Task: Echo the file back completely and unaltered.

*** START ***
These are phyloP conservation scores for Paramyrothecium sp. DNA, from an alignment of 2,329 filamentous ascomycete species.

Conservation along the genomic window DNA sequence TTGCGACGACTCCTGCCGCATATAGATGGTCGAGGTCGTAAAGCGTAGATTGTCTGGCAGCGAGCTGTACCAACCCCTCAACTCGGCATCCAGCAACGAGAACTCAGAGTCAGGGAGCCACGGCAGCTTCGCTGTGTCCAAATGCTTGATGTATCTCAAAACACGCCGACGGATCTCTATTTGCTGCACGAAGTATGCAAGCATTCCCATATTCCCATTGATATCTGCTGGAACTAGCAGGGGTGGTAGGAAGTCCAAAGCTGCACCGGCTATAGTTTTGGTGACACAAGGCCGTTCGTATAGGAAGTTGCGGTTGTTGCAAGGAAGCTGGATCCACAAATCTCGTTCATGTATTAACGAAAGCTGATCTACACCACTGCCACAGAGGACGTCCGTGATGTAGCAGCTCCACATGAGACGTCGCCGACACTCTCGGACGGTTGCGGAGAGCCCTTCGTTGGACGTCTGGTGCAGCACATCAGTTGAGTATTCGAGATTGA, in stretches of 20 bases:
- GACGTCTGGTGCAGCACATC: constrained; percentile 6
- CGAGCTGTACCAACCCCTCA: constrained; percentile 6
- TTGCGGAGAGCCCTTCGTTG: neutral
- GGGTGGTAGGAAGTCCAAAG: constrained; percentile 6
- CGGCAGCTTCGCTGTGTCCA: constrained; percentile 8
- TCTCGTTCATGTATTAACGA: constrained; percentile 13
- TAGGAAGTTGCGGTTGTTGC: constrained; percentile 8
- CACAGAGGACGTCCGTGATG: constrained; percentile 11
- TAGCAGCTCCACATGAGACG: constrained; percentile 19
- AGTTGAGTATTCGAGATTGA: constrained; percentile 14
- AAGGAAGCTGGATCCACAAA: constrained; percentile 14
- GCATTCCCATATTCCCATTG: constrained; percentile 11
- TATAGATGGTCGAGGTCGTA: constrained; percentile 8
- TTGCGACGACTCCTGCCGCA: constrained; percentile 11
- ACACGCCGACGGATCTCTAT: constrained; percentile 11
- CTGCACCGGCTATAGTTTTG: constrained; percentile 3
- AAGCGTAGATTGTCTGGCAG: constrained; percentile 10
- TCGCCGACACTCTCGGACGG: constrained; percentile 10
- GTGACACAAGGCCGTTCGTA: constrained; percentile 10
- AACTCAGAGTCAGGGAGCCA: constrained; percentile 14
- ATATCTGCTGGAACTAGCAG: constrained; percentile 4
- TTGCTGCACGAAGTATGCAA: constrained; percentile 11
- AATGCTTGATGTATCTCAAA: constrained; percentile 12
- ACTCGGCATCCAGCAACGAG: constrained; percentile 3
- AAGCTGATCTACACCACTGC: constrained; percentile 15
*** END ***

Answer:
These are phyloP conservation scores for Paramyrothecium sp. DNA, from an alignment of 2,329 filamentous ascomycete species.

Conservation along the genomic window DNA sequence TTGCGACGACTCCTGCCGCATATAGATGGTCGAGGTCGTAAAGCGTAGATTGTCTGGCAGCGAGCTGTACCAACCCCTCAACTCGGCATCCAGCAACGAGAACTCAGAGTCAGGGAGCCACGGCAGCTTCGCTGTGTCCAAATGCTTGATGTATCTCAAAACACGCCGACGGATCTCTATTTGCTGCACGAAGTATGCAAGCATTCCCATATTCCCATTGATATCTGCTGGAACTAGCAGGGGTGGTAGGAAGTCCAAAGCTGCACCGGCTATAGTTTTGGTGACACAAGGCCGTTCGTATAGGAAGTTGCGGTTGTTGCAAGGAAGCTGGATCCACAAATCTCGTTCATGTATTAACGAAAGCTGATCTACACCACTGCCACAGAGGACGTCCGTGATGTAGCAGCTCCACATGAGACGTCGCCGACACTCTCGGACGGTTGCGGAGAGCCCTTCGTTGGACGTCTGGTGCAGCACATCAGTTGAGTATTCGAGATTGA, in stretches of 20 bases:
- GACGTCTGGTGCAGCACATC: constrained; percentile 6
- CGAGCTGTACCAACCCCTCA: constrained; percentile 6
- TTGCGGAGAGCCCTTCGTTG: neutral
- GGGTGGTAGGAAGTCCAAAG: constrained; percentile 6
- CGGCAGCTTCGCTGTGTCCA: constrained; percentile 8
- TCTCGTTCATGTATTAACGA: constrained; percentile 13
- TAGGAAGTTGCGGTTGTTGC: constrained; percentile 8
- CACAGAGGACGTCCGTGATG: constrained; percentile 11
- TAGCAGCTCCACATGAGACG: constrained; percentile 19
- AGTTGAGTATTCGAGATTGA: constrained; percentile 14
- AAGGAAGCTGGATCCACAAA: constrained; percentile 14
- GCATTCCCATATTCCCATTG: constrained; percentile 11
- TATAGATGGTCGAGGTCGTA: constrained; percentile 8
- TTGCGACGACTCCTGCCGCA: constrained; percentile 11
- ACACGCCGACGGATCTCTAT: constrained; percentile 11
- CTGCACCGGCTATAGTTTTG: constrained; percentile 3
- AAGCGTAGATTGTCTGGCAG: constrained; percentile 10
- TCGCCGACACTCTCGGACGG: constrained; percentile 10
- GTGACACAAGGCCGTTCGTA: constrained; percentile 10
- AACTCAGAGTCAGGGAGCCA: constrained; percentile 14
- ATATCTGCTGGAACTAGCAG: constrained; percentile 4
- TTGCTGCACGAAGTATGCAA: constrained; percentile 11
- AATGCTTGATGTATCTCAAA: constrained; percentile 12
- ACTCGGCATCCAGCAACGAG: constrained; percentile 3
- AAGCTGATCTACACCACTGC: constrained; percentile 15